The Indian Penal Code, 1860, sets forth the rules that regulate criminal activity in India. It is a substantive piece of legislation that lists all criminal offences and imposes punishment on offenders who violate it. One of these offences covered by Chapter XII of the Indian Penal Code is criminal intimidation. Intimidation is defined as “to frighten someone in order to get them to do what we want,” according to the Oxford Dictionary. Criminal intimidation is defined as an offence in Section 503 of the Indian Penal code as when someone threatens someone with harm to their person, reputation, or property with the intention of coercing them into performing an act for which they are not legally required. An intimidator is someone who threatens another person.
In Section 503 of the Indian Penal Code, 1860, defines the crime of criminal intimidation. According to the clause, criminal intimidation is committed by anyone who makes threats against another person on any of the following grounds.
- Threatens injury to a person;
- Threatens injury to reputation;
- Threatens injury to his property;
- Threatens injury to the person or reputation of anyone in whom the person is interested.
It should also be the aim to forewarn this individual, or to cause him to take any action he is not legally required to take, or to omit any action that he or she is legally permitted to do. As a result, they are forced to carry out one of these crimes in order to stop the commission of the other, which results in criminal intimidation.
Threatens injury to a person
It includes any admonition or threat to harm someone physically. For purposes of this clause, only physical injury must be taken into account; any psychological or physical damage endured by a person is not included. A clear communication to the other person is also required, and the threat must be unequivocal in form.
Threatens injury to reputation
As it will lower a person’s value in the eyes of society, the word “reputation” is employed in the sense of goodwill. In order words, any attempt or threat to harm goodwill also falls under the umbrella of criminal intimidation.
Threatens injury to his property
An individual places special significance on his property or riches because it is the product of his tireless labour. Consequently, it is likewise illegal to issue a threat or warning that could cause harm to his property. Real and intangible property are both included in the definition of property.
Threatens injury to the person or reputation of anyone in whom the person is interested.
By adding this clause, criminal intimidation has a wider definition now. If a threat or warning is made with the intent to damage someone with whom the speaker has a personal connection, it is an offence under this clause. It discusses any warnings that he may have given to his wife, son, or other members of his close family, to put it simply. Additionally, it is noted in the section 503 explanation that this rule also applies to threats made against the reputation of a deceased person.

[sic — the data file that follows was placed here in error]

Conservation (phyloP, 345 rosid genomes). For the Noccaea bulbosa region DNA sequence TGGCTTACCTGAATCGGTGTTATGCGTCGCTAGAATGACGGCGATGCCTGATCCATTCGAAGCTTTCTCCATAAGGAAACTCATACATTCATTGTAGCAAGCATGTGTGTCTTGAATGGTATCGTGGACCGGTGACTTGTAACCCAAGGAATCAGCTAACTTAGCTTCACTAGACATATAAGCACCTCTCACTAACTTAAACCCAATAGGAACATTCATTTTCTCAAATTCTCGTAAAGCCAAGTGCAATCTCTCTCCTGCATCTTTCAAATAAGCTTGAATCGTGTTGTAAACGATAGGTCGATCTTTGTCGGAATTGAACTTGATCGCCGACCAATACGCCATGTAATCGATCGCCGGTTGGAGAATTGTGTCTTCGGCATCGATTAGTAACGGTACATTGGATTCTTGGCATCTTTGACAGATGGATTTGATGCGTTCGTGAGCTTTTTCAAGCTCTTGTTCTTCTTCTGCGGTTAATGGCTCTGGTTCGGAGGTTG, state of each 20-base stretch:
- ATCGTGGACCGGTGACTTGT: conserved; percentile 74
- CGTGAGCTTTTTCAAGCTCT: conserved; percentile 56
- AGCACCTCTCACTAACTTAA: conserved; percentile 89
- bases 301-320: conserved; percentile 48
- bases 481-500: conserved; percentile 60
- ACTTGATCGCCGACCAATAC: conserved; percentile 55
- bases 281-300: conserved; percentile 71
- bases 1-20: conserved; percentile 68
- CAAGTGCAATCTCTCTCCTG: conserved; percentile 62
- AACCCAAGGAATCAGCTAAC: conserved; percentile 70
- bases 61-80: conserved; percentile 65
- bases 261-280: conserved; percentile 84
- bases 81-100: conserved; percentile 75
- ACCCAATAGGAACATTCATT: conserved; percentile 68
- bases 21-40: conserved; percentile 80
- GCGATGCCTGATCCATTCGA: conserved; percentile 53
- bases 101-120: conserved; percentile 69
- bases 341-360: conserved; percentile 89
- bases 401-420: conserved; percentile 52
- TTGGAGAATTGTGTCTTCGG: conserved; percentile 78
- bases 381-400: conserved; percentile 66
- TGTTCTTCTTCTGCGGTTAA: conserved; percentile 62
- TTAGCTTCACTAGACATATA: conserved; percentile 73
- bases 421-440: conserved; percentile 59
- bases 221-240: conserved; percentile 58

PUNISHMENT FOR CRIMINIAL INTIMIDATION
The punishment for the offence of criminal intimidation is laid down under Section 506 of the Indian Penal Code, 1860.
The provision is divided into two parts:
- In simple cases of criminal intimidation, whoever commits criminal intimidation is liable to be punished with imprisonment for a period which may extend to two years, or a fine, or both.
- If the threat is to cause:
Death or grievous hurt;
Destruction of any property by fire;
To cause an offence to be committed which is punishable with imprisonment up to a term of seven years, life imprisonment or death;
To attribute unchastity to a woman.
The recommended punishment in the aforementioned situations is either a fine, a sentence of simple or solitary confinement up to seven years, or both. As opposed to the first portion of the regulation, the second section of it deals with the punishments for more serious types of criminal intimidation.
The requirements of society are far behind what this IPC chapter provides. The law must continuously change to keep up with a changing culture. More inclusive definitions are required, and the penalties must actually serve as a deterrent. There have been numerous amendment-related laws introduced in parliament, however they are all currently waiting. It’s past time for the judiciary and government to acknowledge the need for change and the necessity of constantly broadening the application of the law. Since change cannot be enacted overnight, rules like those prohibiting criminal intimidation, annoyance, and insult must be listed first because there have been numerous instances of these acts being implicated but not specifically mentioned in the law. It is necessary to broaden the application of such provisions.
Chassang, S., & Miquel, G. P. I. (2019). Crime, intimidation, and whistleblowing: A theory of inference from unverifiable reports. The Review of Economic Studies, 86(6), 2530-2553.
RAJYALAKSHMI, D., LAXMI, N. J., & NIRMALA, J. (2019). CYBER BULLYING AND RELATED LAWS: A REVIEW OF LITERATURE. Performance of Development Programmes in India-Issues and Challenges, 1, 177.
Goyal, N. (2020). Criminal Intimidation and Failed Prosecutions. National Journal of Criminal Law, 3(2), 35-40.
Duong, D., & Vogel, L. (2022). What do new intimidation laws mean for health workers and patients?.
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